Throughout my high school career I always knew I was a student who excelled the most in STEM classes, which is why I chose a major in engineering. Never once did I feel excited about or inspired by my English classes because they were always the same procedure: read a book, be tested on the book’s material, write an essay about the book. Sometimes we would explore the deeper meanings behind said books, but we were rarely allowed to go off on our own and write an essay about anything we desired as long as it falls under the themes of the class. Nick Leither’s CTW (Critical Thinking and Writing) class did just that. Throughout the two quarters that I got to be apart of Nick’s CTW class, I have learned more about food, self, and culture then ever before. And boy has it changed me. We as a class (and on my own) did extensive research on factory farming, cultural and environmental impacts of meat, and dishonesty in general and it has all lead me to one conclusion: Humans suck.  Continue reading Humans Suck and Here’s Why//Lexi Enstrom

Ignorance is Bliss? Eh // Sarah Busey

What did I know going into the Critical Thinking and Writing sequence? Apparently, not a whole lot. Throughout my two quarters in this class, I’ve gained so much knowledge on factory farming, dishonesty, the writing process and American ignorance it’s crazy. To be completely honest, I didn’t expect it at all. After receiving my schedule and seeing that I was enrolled in a class called “Food Porn”, I really had no clue what the heck the school had just done. Who names a class after an Instagram hashtag? After settling in and being challenged to learn everyone’s names on the first day (mission accomplished), I knew that I was in for quite an experience. Continue reading Ignorance is Bliss? Eh // Sarah Busey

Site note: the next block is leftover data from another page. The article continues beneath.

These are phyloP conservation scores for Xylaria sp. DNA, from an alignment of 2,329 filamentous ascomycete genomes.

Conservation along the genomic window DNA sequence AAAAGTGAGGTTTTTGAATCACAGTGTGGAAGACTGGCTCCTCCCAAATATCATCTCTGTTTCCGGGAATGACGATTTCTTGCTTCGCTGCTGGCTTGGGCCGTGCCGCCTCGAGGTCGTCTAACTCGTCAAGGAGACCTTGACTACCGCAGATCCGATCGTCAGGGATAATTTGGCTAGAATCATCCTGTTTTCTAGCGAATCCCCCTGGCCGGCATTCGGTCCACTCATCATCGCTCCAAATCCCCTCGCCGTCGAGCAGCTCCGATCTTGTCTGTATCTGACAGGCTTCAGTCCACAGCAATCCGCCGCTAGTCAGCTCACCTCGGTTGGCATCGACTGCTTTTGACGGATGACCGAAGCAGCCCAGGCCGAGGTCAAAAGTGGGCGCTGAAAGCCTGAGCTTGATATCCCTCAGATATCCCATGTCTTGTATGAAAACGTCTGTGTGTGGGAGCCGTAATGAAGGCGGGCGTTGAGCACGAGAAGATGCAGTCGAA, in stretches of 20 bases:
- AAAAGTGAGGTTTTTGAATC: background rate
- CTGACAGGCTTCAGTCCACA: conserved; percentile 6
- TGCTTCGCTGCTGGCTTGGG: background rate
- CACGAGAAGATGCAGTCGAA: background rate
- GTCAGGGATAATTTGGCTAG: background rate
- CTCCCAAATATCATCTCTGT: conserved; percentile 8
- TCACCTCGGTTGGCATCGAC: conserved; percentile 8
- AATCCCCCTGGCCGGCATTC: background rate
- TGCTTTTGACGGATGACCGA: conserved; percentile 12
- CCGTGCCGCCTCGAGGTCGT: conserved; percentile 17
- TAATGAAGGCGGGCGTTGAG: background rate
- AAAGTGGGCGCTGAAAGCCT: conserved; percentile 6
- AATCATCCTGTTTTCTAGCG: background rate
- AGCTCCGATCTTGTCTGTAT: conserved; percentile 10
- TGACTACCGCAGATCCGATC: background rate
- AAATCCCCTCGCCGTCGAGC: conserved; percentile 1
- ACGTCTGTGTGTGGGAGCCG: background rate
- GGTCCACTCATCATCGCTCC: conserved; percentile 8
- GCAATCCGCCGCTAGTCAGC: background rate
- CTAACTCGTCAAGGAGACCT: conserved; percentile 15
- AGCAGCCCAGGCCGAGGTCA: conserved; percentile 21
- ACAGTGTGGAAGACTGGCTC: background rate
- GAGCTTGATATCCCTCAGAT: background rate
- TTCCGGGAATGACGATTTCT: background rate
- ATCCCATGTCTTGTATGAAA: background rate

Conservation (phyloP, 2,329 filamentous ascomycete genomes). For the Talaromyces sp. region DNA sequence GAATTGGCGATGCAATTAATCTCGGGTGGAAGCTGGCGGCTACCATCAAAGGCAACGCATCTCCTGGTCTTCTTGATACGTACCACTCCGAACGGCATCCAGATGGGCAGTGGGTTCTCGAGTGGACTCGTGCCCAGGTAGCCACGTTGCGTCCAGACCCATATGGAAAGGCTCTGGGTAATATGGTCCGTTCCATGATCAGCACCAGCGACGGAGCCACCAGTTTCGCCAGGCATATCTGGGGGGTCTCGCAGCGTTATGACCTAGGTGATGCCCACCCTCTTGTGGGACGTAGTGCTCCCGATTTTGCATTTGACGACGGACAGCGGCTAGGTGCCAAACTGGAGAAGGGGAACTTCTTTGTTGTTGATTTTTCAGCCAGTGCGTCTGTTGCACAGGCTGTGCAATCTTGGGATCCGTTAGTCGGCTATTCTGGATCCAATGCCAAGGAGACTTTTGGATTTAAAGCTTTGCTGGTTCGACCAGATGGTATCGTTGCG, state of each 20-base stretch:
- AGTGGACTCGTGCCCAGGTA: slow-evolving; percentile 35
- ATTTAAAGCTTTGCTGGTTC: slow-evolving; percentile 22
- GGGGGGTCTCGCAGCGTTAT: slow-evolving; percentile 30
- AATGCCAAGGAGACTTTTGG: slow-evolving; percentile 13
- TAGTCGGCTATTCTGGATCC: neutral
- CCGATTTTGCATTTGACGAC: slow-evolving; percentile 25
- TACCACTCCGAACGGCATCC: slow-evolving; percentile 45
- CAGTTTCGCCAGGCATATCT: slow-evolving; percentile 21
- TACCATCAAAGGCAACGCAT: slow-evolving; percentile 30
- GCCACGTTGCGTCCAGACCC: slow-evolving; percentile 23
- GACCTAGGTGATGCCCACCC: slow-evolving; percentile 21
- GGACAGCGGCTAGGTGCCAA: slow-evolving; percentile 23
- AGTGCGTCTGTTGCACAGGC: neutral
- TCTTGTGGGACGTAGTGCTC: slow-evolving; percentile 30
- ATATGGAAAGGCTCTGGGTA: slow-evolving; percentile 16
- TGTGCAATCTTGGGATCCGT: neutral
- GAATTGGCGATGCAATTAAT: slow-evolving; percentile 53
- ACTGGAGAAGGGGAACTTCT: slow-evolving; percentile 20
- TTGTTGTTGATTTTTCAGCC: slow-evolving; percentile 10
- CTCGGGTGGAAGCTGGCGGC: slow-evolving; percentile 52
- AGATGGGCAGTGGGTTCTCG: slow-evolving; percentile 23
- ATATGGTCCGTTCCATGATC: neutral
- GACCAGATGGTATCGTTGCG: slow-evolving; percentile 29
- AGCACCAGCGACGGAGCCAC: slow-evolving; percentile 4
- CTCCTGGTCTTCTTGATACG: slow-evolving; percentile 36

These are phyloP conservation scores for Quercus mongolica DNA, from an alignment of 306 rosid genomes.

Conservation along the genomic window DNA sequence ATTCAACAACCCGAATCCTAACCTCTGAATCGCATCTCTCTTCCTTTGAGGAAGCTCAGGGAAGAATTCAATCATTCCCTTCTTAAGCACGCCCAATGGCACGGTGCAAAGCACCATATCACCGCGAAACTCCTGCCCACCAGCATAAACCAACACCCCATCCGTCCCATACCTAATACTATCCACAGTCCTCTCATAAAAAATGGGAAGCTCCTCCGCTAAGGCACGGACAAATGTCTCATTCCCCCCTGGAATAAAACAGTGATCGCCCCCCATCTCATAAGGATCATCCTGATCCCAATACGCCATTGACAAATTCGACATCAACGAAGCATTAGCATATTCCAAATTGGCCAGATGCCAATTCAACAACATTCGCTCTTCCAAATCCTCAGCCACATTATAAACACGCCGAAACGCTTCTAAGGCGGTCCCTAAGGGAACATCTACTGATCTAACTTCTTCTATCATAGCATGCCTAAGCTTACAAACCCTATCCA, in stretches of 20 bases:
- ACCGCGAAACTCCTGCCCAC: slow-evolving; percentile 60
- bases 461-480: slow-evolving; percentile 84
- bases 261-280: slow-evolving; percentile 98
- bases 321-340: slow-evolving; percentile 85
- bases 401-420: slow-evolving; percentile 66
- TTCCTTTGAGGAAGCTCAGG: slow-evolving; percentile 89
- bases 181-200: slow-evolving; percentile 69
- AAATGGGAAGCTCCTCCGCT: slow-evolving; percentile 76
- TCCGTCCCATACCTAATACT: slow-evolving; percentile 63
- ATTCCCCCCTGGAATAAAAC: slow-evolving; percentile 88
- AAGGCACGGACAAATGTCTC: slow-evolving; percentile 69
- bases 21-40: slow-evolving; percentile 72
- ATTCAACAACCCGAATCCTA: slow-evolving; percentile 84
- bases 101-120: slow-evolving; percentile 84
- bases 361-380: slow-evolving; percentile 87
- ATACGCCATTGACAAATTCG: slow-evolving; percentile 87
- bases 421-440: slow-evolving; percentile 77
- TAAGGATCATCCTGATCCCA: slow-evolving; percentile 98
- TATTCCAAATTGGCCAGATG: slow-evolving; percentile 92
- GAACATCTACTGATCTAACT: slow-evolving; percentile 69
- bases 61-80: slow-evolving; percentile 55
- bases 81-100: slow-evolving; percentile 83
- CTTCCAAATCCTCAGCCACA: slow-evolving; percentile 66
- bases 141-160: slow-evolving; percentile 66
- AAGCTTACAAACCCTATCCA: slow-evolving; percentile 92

Eating Without Question

I never was really interested in the food that I ate, especially since I wasn’t too picky and ate whatever my mom fed me. All that changed once I entered college and enrolled in a Critical Reading and Writing class.